Alfred Carlton Gilbert
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Competitor for United States
Gold 1908 London Pole vault
Alfred Carlton Gilbert (born February 13, 1884 – died January 24, 1961) was an American inventor, athlete, toy-maker and businessman. Born in Salem, Oregon and died in Boston, Massachusetts, Gilbert is best known as the inventor of the Erector Set.
Gilbert was educated at the Tualatin Academy and attended Pacific University in nearby Forest Grove, Oregon. While attending Pacific University, Gilbert was a brother of the Gamma Sigma Fraternity. He left Pacific after 1902 and transferred to Yale University. Gilbert financed his education at Yale University by working as a magician, earning a degree in sports medicine. An accomplished athlete, he broke the world record for consecutive chin-ups (39) in 1900, distance record for running long dive in 1902, and height in the pole vault. He won a gold medal in the 1908 Summer Olympics in London in pole vaulting. That same year he married Mary Thompson, whom he had met at Pacific University. They had three children: two girls and a boy.
Choosing not to pursue a medical career, Gilbert co-founded a company manufacturing magic sets in 1909. This company would later become the A. C. Gilbert Company. Gilbert invented the Erector Set, a popular construction toy, in 1913. His inspiration was steel construction girders being used on the New York, New Haven & Hartford Railroad. In 1918, with the United States embroiled in World War I and the Council of National Defense considering a ban on toy production, Gilbert argued successfully against it. The press gave him the nickname "The man who saved Christmas."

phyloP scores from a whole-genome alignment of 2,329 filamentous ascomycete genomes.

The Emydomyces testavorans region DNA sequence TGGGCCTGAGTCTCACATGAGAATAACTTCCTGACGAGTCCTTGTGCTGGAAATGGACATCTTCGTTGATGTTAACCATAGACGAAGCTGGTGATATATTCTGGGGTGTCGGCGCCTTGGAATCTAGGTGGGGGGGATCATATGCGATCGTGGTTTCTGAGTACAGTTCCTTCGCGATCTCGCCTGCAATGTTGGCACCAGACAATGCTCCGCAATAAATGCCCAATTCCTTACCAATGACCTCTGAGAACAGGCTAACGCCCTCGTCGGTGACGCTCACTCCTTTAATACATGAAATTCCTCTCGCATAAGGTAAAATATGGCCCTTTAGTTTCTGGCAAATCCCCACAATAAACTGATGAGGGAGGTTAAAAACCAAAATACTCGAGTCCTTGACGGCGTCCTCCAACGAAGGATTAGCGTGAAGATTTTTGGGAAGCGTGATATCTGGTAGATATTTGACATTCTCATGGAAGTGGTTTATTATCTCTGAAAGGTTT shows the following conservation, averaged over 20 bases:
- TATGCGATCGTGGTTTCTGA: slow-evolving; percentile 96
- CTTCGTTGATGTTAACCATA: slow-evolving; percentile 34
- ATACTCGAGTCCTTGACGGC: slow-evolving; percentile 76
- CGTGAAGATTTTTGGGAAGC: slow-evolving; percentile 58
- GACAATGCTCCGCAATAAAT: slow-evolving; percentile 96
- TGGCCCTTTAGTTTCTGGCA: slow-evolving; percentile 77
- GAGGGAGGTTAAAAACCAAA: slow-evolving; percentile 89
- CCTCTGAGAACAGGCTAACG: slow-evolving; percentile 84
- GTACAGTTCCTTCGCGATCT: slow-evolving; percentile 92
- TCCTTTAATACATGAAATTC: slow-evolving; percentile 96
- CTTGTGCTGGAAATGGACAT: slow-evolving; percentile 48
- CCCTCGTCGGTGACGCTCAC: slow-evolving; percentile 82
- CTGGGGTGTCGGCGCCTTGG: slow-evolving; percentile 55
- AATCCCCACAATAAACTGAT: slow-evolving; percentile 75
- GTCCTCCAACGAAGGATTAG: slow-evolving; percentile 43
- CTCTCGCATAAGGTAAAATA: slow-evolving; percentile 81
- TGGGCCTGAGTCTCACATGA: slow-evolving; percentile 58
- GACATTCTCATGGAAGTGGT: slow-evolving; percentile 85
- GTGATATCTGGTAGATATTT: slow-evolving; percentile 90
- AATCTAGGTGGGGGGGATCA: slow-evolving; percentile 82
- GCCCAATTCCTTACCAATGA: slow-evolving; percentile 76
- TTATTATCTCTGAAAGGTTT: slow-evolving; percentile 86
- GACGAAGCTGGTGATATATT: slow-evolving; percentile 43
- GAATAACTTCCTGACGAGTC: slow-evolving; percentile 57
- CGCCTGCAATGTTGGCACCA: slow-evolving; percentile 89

By 1935, he had sold more than 30 million of the sets. He also added chemistry sets, microscope sets, and other educational toys to his product line, accumulating more than 150 patents during his 50-year career. In 1938, he acquired the rights to the American Flyer toy train line from W. O. Coleman and moved their production from Chicago to New Haven. At the same time, he adopted a 3/16 scale for this train line while keeping the three-rail O-gauge track now associated with Lionel. Following World War II, O-gauge track was abandoned in favor of two-rail S-gauge track. Gilbert was lauded for his strict adherence to scale realism, making American Flyer trains look more real and less toylike.
Gilbert is also credited with originating the concept of providing benefits for his employees, co-founded the Toy Manufacturers of America organization and was its first president.
Frustrated that invention was an important part of American society but not taught in schools, in 1941 Gilbert opened the Gilbert Hall of Science in New York City, an early science and technology museum. It served the dual purpose of promoting interest in science and selling Gilbert's products.
In 1950–1951 he sold the Gilbert U-238 Atomic Energy Laboratory.
Upon his retirement in 1954, Gilbert turned his company over to his son. The same year, he published his autobiography, titled The Man Who Lives in Paradise. After his death in 1961, the family sold its remaining shares in the A. C. Gilbert Company to Jack Wrather. It went out of business six years later.
A museum in Gilbert's birthplace of Salem, Oregon, A. C. Gilbert's Discovery Village, is named in his honor. It opened in 1989. A biography titled The Man Who Changed How Boys and Toys Were Made was published in 2002.
The CBS television movie The Man Who Saved Christmas is a dramatization of A.C. Gilbert’s campaign to save Christmas during the years 1917 and 1918 when America was involved in World War I. He was portrayed by Jason Alexander. The film takes several historical liberties. It debuted December 15, 2002.
Pacific University Heart of the Oak, 1902, page 85.